A study published Tuesday in the Journal of the American Medical Association (JAMA) found “significant differences” in the brain constitutions of American diplomats who reported experiencing the adverse health effects of what the State Department has called an “attack” while working in Havana, Cuba.
The diplomats began reporting headaches, dizziness, hearing loss, and other “concussion-like” symptoms while working out of the American Embassy in Havana in late 2016, the State Department revealed in August 2017. The U.S. government documented over two dozen cases of individuals exhibiting the same symptoms and concluded they were under attack, either by the government of Cuba or a foreign actor the Cubans were allowing to operate on their soil.
In addition to the Americans, a cohort of Canadian diplomats also reported similar symptoms. The U.S. government has documented at least one similar case in Shanghai, China. The mother of the woman affected in China claimed that the piercing sounds heard in her daughter’s apartment caused extreme headaches and vomiting, even to her dogs.
A former Cuban political prisoner told Breitbart News following the Associated Press’s publication of a recording of the sound affiliated with the symptoms that it resembled the shrill acoustic torture he was exposed to while in prison decades ago. In his case, the sound was broadcast through the prison through large speakers, intended to drive the prisoners insane.
The incidents were initially referred to as “sonic attacks” because many of those affected reporting hearing high-pitched noises in their homes before the onset of headaches and other symptoms. Scientists have not confirmed that it is possible to emit sounds that would cause brain damage, however, as doctors concluded the victims had. While other theories on what happened to the diplomats have surfaced, like the use of microwaves to injure the brain, none has been confirmed as the source of the damage.
The Cuban government has claimed that the victims of the attack are not ill and that they were frightened into believing they were under attack by the sound of the local crickets in Havana.
The JAMA study, by the same University of Pennsylvania team that initially found “widespread brain network dysfunction” among the diplomats affected by the alleged attacks found “significant” differences between the control group of healthy individuals and the Cuba subjects. It scanned the brains of 40 individuals believed to have been affected by the attacks, many more than the original 26 the State Department confirmed had experienced adverse health effects.
The attack victims’ brains differed in “whole brain white matter volume, regional gray and white matter volume, cerebellar tissue microstructural integrity, and functional connectivity in the auditory and visuospatial subnetworks.” White matter is the part of the brain that connects nerves and allows the brain to send messages.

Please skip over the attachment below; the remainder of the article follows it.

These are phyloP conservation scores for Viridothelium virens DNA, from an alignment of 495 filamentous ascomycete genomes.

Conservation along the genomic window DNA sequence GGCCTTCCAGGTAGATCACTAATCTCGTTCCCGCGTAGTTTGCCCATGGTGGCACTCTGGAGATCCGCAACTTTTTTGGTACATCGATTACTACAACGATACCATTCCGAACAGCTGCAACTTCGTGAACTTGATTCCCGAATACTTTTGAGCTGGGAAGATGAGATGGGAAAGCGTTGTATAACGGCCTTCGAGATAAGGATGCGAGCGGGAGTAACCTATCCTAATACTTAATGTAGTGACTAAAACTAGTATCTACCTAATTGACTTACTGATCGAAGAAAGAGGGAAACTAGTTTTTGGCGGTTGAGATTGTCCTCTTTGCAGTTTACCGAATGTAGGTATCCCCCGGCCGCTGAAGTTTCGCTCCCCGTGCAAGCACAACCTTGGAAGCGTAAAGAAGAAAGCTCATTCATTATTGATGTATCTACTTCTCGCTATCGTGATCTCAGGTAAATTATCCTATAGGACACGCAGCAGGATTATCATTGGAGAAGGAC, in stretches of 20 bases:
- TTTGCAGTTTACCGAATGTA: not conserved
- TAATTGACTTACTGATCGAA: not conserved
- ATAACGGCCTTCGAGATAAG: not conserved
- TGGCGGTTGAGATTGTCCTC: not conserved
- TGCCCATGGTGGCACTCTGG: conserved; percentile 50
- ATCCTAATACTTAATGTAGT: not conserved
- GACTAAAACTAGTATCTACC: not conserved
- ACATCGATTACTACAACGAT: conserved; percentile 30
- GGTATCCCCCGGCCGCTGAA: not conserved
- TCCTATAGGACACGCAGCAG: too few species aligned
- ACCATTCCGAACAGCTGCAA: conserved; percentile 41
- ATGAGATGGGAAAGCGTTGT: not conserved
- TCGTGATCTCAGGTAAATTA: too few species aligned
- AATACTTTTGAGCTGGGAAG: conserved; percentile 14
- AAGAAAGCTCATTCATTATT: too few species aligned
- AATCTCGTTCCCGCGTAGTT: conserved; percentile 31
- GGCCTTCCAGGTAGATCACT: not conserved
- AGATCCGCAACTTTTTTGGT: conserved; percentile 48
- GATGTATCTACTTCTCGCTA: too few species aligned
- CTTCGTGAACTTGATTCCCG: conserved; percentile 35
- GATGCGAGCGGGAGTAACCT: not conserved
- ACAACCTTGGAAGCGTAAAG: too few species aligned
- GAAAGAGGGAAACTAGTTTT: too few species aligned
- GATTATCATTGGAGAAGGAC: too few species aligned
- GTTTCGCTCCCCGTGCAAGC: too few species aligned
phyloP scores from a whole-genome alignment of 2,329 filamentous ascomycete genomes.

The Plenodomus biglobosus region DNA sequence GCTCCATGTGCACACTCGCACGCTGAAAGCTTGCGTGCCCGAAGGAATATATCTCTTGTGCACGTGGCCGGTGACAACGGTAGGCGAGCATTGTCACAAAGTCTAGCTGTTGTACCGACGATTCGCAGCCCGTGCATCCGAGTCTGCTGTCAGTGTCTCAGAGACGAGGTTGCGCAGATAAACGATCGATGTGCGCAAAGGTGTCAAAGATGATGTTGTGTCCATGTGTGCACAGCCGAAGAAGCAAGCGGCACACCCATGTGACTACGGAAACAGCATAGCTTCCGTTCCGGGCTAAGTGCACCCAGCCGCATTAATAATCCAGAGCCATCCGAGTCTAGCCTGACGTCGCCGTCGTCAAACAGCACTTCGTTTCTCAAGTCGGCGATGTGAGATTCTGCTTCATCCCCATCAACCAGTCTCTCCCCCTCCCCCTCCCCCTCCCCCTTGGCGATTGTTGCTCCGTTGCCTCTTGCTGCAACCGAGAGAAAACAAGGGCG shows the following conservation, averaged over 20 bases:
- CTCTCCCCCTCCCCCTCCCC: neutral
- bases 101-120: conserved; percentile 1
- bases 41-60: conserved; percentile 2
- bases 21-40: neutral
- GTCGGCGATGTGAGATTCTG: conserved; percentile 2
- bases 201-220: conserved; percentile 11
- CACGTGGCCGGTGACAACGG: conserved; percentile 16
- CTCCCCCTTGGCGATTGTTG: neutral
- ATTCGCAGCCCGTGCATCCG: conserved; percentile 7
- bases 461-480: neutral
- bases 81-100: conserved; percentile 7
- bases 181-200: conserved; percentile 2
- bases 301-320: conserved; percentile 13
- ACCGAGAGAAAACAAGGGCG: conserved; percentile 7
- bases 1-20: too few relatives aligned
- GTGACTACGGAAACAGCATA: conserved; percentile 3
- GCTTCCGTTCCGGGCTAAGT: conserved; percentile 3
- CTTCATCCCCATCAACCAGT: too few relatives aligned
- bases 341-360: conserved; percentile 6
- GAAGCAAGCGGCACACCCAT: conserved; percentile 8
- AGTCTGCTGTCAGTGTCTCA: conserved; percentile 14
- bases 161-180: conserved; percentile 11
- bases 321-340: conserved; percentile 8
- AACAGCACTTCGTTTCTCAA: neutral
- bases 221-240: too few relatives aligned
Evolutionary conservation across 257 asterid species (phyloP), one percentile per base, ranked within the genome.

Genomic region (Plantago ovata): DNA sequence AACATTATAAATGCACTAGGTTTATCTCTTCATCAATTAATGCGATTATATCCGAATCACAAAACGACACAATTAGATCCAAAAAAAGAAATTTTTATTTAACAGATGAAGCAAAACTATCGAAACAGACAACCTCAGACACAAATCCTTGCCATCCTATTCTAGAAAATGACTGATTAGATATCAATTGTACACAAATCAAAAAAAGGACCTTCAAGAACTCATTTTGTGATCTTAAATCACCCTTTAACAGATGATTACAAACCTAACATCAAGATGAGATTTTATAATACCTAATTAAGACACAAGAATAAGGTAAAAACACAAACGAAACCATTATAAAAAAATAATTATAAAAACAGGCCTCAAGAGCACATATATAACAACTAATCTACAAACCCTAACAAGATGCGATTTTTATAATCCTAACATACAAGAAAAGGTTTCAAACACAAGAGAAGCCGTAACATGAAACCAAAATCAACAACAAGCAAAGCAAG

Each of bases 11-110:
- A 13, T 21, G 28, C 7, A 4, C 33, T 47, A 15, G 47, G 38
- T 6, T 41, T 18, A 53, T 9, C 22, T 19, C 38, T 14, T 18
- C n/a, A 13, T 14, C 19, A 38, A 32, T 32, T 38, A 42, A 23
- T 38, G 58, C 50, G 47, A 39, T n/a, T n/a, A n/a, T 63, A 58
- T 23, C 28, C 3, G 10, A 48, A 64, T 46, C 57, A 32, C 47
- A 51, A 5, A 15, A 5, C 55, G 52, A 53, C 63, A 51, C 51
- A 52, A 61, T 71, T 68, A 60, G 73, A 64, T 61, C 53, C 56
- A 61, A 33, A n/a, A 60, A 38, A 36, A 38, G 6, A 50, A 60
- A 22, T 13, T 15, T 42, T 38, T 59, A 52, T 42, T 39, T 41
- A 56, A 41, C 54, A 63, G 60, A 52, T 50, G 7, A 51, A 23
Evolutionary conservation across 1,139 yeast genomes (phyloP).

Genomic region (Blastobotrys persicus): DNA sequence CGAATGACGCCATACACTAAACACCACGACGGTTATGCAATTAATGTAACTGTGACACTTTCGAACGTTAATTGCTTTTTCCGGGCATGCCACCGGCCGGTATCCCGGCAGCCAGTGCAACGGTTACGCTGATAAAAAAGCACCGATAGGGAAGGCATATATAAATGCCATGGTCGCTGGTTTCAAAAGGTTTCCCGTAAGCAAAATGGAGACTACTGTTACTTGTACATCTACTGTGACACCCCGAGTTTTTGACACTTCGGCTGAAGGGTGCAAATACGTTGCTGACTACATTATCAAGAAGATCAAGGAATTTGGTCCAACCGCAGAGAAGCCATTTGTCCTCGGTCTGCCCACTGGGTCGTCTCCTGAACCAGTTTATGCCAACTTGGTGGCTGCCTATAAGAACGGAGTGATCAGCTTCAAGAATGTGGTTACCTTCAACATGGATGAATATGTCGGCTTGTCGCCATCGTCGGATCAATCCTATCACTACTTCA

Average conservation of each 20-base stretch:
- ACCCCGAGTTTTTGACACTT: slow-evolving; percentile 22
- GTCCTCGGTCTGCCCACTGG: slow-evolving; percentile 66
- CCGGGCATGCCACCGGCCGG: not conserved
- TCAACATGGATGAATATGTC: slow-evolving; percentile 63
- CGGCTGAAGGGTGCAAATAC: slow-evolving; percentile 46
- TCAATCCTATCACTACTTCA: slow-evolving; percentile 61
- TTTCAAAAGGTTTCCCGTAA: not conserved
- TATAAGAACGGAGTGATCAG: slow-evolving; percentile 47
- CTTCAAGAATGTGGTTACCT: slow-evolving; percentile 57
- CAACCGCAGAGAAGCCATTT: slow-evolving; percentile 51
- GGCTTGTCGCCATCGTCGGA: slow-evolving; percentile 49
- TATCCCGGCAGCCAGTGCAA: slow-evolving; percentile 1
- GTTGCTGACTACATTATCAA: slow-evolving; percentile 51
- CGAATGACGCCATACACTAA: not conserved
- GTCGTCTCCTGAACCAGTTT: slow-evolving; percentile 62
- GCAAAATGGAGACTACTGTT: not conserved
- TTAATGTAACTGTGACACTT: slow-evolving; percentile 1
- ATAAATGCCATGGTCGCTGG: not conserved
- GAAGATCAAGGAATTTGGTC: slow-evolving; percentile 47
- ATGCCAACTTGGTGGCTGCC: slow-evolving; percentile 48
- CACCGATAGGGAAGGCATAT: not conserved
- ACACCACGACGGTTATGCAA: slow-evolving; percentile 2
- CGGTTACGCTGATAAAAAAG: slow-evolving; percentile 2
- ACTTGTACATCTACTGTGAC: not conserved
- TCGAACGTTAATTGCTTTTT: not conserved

“If the nervous system were a computer network, gray matter – a non-myelinated portion that contains nerve cells and capillaries – would be the computers and white matter the cables,” a UC Davis Department of Neurology article explains. The Havana group appeared to have significantly less of it.
The JAMA study does not make any conclusions regarding the potential effects of having significantly less white matter following the incidents and insists “the clinical relevance of these differences is uncertain and may require further study.” It does note that the affected areas are those controlling sight and hearing, which would align with some of the patients stating that they had suffered hearing loss.
Voice of America noted that other studies on the individuals in question are forthcoming, led by the National Institutes of Health along with other government agencies.
“After two years of much speculation and little information and cooperation, not a single reason has surfaced for the closure of consular services, the expulsion of Cuban diplomats from Washington, the deceitful travel alerts, and all the unjust measures that the U.S. has taken under the pretext that their diplomats face some sort of danger in Cuba,” Cuban Foreign Ministry official Johana Tablada said on Tuesday in response to the study. Tablada was referring to measures the administration of President Donald Trump took following the revelation of the diplomats’ injuries in October 2017.
Tablada also condemned National Security Advisor John Bolton for calling the incidents “attacks,” a term she claimed “belies bad intentions and that has never been proven.”
The Trump administration began using the term attacks before Bolton became national security advisor in April 2018. Bolton is currently in Seoul helping mediate the ongoing trade dispute between South Korea and Japan.
The Cuban communist regime’s doctors also came out against the JAMA study. The head of Cuba’s Neuroscience Center claimed that the report was “not conclusive,” something the authors of the report wrote in the report itself, and that the specific differences in the brains of those in the study were too “diffuse” to represent a clear picture of what occurred. Some claimed that the white matter differences could represent “psychological” differences between the subjects and the control group, harkening back to Cuba’s original explanation that over two dozen American embassy staffers had significant mental health problems.